How To Improve Water Quality For Pigs And Comply With Water Regulations

Successful pig farming is heavily reliant on water. It’s not surprising given that piglets consist of around 82% water, and fully grown adult pigs of around 50%. Daily, the average pig consumes a volume of water equivalent to roughly 10% of its body weight, which is also around double the amount of feed they need. For lactating sows, that’s an average of 17 litres per day, although it can be as much as 25 litres.

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Return on investment is an important consideration for any business, and pig farming is no different. Good quality water has a real impact on maximising profits, as well-watered pigs grow faster, have higher weaning weights, and achieve increased growth through improved digestion. It, therefore, makes sense to ensure that the water on pig farms is of the highest possible quality. Undertaking a few simple steps to improve water quality should be considered a worthwhile investment in your pig farming business.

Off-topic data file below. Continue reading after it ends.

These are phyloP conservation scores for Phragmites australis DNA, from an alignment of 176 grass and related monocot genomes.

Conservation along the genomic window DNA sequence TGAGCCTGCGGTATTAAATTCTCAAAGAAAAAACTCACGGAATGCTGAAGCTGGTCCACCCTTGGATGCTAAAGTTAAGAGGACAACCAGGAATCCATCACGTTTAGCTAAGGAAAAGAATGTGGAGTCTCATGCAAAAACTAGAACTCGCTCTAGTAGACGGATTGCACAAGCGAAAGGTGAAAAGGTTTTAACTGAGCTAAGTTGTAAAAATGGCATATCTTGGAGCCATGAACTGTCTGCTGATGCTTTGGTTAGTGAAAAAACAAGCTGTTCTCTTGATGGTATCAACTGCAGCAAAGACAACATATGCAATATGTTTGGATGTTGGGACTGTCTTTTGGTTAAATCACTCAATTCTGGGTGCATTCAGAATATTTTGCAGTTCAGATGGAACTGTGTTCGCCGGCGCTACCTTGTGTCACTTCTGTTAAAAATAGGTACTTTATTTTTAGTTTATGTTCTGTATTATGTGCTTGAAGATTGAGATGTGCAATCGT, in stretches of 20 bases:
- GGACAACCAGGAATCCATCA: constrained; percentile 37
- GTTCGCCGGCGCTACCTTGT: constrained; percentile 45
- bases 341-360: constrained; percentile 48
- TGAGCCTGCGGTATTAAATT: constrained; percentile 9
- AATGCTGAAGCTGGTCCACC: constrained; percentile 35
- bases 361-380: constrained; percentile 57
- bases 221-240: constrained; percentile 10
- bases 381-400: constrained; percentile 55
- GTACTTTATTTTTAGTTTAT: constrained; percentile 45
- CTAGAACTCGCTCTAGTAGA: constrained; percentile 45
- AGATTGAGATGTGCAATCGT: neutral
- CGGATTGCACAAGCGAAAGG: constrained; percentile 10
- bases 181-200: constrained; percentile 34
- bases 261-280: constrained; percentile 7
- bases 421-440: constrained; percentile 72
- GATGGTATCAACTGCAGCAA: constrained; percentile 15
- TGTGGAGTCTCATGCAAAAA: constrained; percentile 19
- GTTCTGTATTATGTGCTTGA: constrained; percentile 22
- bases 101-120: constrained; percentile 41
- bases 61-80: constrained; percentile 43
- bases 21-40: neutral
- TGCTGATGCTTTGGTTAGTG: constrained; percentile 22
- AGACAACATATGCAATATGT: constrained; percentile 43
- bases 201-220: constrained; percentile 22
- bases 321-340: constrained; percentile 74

Here's how to improve water quality for pigs and be compliant:

1. Assess The Water Flow

Adequate water flow is vital. The right speed encourages pigs to drink. Too fast and they find it off-putting, and even frightening. Too slow, and they may give up before they’ve had enough to drink. When designing a water supply system, assessing how much you need is the first step. Differently, aged pigs need different water speed, and this needs to be taken into account. Breaking down your unit into areas with common needs, for example, those with weaners and those with adult pigs, or into buildings that are similar in age and design, will make working out the required water flow to each section easier.